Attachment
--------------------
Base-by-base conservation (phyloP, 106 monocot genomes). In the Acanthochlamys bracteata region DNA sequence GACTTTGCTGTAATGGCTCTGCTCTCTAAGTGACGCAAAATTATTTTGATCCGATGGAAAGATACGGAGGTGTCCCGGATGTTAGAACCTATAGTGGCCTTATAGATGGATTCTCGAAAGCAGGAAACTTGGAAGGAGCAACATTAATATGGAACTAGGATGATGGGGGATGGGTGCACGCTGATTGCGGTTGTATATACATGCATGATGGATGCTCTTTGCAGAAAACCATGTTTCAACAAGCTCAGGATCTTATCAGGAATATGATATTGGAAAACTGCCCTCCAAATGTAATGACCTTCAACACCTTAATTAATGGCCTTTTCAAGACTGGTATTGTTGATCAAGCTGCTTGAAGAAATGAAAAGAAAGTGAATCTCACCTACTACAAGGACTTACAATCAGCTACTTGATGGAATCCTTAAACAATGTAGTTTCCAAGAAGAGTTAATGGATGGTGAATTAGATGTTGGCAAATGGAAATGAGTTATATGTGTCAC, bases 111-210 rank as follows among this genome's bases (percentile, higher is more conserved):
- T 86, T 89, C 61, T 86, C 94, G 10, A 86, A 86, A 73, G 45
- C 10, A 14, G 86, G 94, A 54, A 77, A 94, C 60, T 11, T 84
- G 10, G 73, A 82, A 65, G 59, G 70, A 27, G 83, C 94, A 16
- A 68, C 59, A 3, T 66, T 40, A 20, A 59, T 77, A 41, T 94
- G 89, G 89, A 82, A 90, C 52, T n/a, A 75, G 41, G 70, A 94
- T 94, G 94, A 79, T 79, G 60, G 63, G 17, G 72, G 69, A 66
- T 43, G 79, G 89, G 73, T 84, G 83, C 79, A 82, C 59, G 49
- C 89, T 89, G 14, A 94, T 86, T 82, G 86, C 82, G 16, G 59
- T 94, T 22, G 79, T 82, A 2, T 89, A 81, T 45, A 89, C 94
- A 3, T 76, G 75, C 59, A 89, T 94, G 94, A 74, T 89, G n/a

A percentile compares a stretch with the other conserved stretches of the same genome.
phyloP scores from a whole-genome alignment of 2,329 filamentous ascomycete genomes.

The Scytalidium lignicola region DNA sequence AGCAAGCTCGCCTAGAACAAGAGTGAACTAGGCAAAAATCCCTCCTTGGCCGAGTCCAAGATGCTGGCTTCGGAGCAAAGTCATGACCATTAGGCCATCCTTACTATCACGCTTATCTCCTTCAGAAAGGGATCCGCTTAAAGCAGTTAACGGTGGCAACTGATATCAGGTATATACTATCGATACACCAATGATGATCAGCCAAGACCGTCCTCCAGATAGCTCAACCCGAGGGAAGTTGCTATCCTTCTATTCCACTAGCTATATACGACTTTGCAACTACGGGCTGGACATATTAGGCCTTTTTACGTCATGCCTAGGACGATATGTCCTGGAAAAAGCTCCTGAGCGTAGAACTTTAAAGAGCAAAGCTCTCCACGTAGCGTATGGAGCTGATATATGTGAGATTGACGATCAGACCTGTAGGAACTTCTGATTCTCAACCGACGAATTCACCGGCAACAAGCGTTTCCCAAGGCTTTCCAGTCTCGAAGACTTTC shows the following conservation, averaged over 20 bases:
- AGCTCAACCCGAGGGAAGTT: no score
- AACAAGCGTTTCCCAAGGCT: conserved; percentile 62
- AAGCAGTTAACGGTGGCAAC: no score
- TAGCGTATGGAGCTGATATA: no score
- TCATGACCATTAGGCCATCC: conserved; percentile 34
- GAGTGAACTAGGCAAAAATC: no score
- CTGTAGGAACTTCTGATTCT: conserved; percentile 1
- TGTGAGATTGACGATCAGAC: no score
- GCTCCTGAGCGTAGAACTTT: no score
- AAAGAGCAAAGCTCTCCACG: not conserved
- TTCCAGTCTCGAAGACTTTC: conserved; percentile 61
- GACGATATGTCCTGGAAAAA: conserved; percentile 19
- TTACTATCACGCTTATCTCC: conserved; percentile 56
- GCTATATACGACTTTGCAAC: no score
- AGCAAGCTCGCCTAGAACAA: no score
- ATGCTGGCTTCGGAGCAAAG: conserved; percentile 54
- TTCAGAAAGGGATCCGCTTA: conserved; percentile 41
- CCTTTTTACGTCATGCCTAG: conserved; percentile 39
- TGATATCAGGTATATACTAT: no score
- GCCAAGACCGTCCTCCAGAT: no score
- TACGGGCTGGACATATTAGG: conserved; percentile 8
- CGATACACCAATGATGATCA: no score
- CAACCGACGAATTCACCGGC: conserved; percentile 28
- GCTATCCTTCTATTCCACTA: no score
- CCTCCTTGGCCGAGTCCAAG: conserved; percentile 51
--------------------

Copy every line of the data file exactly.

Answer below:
Base-by-base conservation (phyloP, 106 monocot genomes). In the Acanthochlamys bracteata region DNA sequence GACTTTGCTGTAATGGCTCTGCTCTCTAAGTGACGCAAAATTATTTTGATCCGATGGAAAGATACGGAGGTGTCCCGGATGTTAGAACCTATAGTGGCCTTATAGATGGATTCTCGAAAGCAGGAAACTTGGAAGGAGCAACATTAATATGGAACTAGGATGATGGGGGATGGGTGCACGCTGATTGCGGTTGTATATACATGCATGATGGATGCTCTTTGCAGAAAACCATGTTTCAACAAGCTCAGGATCTTATCAGGAATATGATATTGGAAAACTGCCCTCCAAATGTAATGACCTTCAACACCTTAATTAATGGCCTTTTCAAGACTGGTATTGTTGATCAAGCTGCTTGAAGAAATGAAAAGAAAGTGAATCTCACCTACTACAAGGACTTACAATCAGCTACTTGATGGAATCCTTAAACAATGTAGTTTCCAAGAAGAGTTAATGGATGGTGAATTAGATGTTGGCAAATGGAAATGAGTTATATGTGTCAC, bases 111-210 rank as follows among this genome's bases (percentile, higher is more conserved):
- T 86, T 89, C 61, T 86, C 94, G 10, A 86, A 86, A 73, G 45
- C 10, A 14, G 86, G 94, A 54, A 77, A 94, C 60, T 11, T 84
- G 10, G 73, A 82, A 65, G 59, G 70, A 27, G 83, C 94, A 16
- A 68, C 59, A 3, T 66, T 40, A 20, A 59, T 77, A 41, T 94
- G 89, G 89, A 82, A 90, C 52, T n/a, A 75, G 41, G 70, A 94
- T 94, G 94, A 79, T 79, G 60, G 63, G 17, G 72, G 69, A 66
- T 43, G 79, G 89, G 73, T 84, G 83, C 79, A 82, C 59, G 49
- C 89, T 89, G 14, A 94, T 86, T 82, G 86, C 82, G 16, G 59
- T 94, T 22, G 79, T 82, A 2, T 89, A 81, T 45, A 89, C 94
- A 3, T 76, G 75, C 59, A 89, T 94, G 94, A 74, T 89, G n/a

A percentile compares a stretch with the other conserved stretches of the same genome.
phyloP scores from a whole-genome alignment of 2,329 filamentous ascomycete genomes.

The Scytalidium lignicola region DNA sequence AGCAAGCTCGCCTAGAACAAGAGTGAACTAGGCAAAAATCCCTCCTTGGCCGAGTCCAAGATGCTGGCTTCGGAGCAAAGTCATGACCATTAGGCCATCCTTACTATCACGCTTATCTCCTTCAGAAAGGGATCCGCTTAAAGCAGTTAACGGTGGCAACTGATATCAGGTATATACTATCGATACACCAATGATGATCAGCCAAGACCGTCCTCCAGATAGCTCAACCCGAGGGAAGTTGCTATCCTTCTATTCCACTAGCTATATACGACTTTGCAACTACGGGCTGGACATATTAGGCCTTTTTACGTCATGCCTAGGACGATATGTCCTGGAAAAAGCTCCTGAGCGTAGAACTTTAAAGAGCAAAGCTCTCCACGTAGCGTATGGAGCTGATATATGTGAGATTGACGATCAGACCTGTAGGAACTTCTGATTCTCAACCGACGAATTCACCGGCAACAAGCGTTTCCCAAGGCTTTCCAGTCTCGAAGACTTTC shows the following conservation, averaged over 20 bases:
- AGCTCAACCCGAGGGAAGTT: no score
- AACAAGCGTTTCCCAAGGCT: conserved; percentile 62
- AAGCAGTTAACGGTGGCAAC: no score
- TAGCGTATGGAGCTGATATA: no score
- TCATGACCATTAGGCCATCC: conserved; percentile 34
- GAGTGAACTAGGCAAAAATC: no score
- CTGTAGGAACTTCTGATTCT: conserved; percentile 1
- TGTGAGATTGACGATCAGAC: no score
- GCTCCTGAGCGTAGAACTTT: no score
- AAAGAGCAAAGCTCTCCACG: not conserved
- TTCCAGTCTCGAAGACTTTC: conserved; percentile 61
- GACGATATGTCCTGGAAAAA: conserved; percentile 19
- TTACTATCACGCTTATCTCC: conserved; percentile 56
- GCTATATACGACTTTGCAAC: no score
- AGCAAGCTCGCCTAGAACAA: no score
- ATGCTGGCTTCGGAGCAAAG: conserved; percentile 54
- TTCAGAAAGGGATCCGCTTA: conserved; percentile 41
- CCTTTTTACGTCATGCCTAG: conserved; percentile 39
- TGATATCAGGTATATACTAT: no score
- GCCAAGACCGTCCTCCAGAT: no score
- TACGGGCTGGACATATTAGG: conserved; percentile 8
- CGATACACCAATGATGATCA: no score
- CAACCGACGAATTCACCGGC: conserved; percentile 28
- GCTATCCTTCTATTCCACTA: no score
- CCTCCTTGGCCGAGTCCAAG: conserved; percentile 51